I looked around as I walked, trying to really take the view in, and retain it. There weren’t very many people on the street anymore, and those that I did see were drifting along in the same dreamlike state as I was. I sighed again. The city was kind of an ugly place, really.

Suddenly my phone rang, and I jumped. It had been a long day already. Sean was calling me. I answered.

“Holy shit, thank God you’re alive,” he said breathlessly by way of greeting.

I smiled a little, without quite breaking into tears. “Hey, Sean. I’m alive.”

“Shit, just thank God, man. I’ve been calling everyone in my contacts and you’re the only one that’s answered. I haven’t heard from my family in days…” He sounded like he was at wit’s end. Poor guy. “Dude, have you seen the news?”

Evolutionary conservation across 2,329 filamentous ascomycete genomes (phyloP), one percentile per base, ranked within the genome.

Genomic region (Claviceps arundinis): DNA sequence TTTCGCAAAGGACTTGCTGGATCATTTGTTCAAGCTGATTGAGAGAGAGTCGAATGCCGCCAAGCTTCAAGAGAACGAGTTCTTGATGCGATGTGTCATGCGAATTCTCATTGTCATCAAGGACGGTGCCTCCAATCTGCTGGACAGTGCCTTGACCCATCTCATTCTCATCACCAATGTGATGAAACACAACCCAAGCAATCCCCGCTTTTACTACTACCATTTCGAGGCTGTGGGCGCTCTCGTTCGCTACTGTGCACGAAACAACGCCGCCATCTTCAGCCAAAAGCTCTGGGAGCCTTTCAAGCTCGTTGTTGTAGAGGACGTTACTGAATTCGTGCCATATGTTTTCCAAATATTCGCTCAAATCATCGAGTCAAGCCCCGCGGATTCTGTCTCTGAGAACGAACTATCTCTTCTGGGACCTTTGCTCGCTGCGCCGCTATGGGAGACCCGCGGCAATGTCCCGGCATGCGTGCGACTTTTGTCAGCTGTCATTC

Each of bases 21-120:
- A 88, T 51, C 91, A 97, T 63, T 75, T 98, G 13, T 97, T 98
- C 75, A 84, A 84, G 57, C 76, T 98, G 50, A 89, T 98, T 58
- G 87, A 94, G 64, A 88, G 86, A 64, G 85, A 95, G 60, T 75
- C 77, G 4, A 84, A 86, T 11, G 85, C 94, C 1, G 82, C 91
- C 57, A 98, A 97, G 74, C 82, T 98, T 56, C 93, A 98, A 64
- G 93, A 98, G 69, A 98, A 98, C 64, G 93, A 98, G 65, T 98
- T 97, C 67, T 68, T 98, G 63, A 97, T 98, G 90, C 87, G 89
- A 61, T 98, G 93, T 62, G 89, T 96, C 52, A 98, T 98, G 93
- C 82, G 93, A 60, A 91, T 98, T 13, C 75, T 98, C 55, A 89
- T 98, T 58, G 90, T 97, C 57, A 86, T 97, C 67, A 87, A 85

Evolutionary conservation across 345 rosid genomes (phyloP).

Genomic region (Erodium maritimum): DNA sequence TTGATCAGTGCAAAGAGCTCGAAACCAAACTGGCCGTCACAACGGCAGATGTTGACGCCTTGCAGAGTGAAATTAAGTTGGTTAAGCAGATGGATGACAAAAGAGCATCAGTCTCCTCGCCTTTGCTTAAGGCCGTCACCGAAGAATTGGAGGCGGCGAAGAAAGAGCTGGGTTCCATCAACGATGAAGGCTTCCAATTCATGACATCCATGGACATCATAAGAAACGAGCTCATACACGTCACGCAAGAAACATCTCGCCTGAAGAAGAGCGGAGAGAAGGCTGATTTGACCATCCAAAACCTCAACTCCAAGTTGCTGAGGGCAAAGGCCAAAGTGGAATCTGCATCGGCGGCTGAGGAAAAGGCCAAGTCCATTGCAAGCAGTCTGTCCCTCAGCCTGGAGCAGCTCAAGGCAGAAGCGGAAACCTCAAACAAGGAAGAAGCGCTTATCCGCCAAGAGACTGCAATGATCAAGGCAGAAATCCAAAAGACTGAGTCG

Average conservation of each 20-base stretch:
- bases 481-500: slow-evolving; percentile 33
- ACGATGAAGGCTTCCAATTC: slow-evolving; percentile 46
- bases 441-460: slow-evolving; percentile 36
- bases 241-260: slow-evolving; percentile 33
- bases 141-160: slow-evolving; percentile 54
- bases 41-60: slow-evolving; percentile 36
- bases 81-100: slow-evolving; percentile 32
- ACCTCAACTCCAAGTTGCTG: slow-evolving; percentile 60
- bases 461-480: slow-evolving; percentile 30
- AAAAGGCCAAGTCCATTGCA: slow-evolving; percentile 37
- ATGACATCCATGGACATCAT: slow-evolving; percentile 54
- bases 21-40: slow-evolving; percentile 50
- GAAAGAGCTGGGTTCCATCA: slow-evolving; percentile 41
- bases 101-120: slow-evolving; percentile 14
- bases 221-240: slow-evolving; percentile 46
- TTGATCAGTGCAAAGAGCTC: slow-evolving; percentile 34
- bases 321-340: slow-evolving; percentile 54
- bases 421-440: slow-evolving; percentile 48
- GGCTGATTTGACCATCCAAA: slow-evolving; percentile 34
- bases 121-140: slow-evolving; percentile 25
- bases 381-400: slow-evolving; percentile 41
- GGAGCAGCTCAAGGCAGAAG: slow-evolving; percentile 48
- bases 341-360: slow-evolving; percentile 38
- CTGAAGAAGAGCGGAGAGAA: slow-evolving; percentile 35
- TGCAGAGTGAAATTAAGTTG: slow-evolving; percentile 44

“Not recently. Fill me in?”

He took a deep breath. “There’s some kind of disease spreading all over the world, man. They’re calling it a pandemic, and the fastest spreading disease in recorded history. Something to do with modern transportation. Apparently there have been outbreaks on all seven continents, the number of infected keeps skyrocketing, and they haven’t even begun to count the, uh…” he swallowed. Could he really not even say it?

“Well what are the people on the news telling us to do?”

“Oh God, dude, most of them aren’t even on the air anymore. Just these emergency broadcast screens. The ones that still are though, they say that things don’t look good. They just keep on telling us to barricade ourselves inside our homes, and stay safe.” He paused. “I’m scared, Josh.”

“Yeah. Me too,” I said, and I meant it. “Ok. I’m gonna go barricade myself in now. I’ll talk to you later, when all this has blown over.” I tried to clear my throat quietly. I didn’t want Sean to hear me start coughing.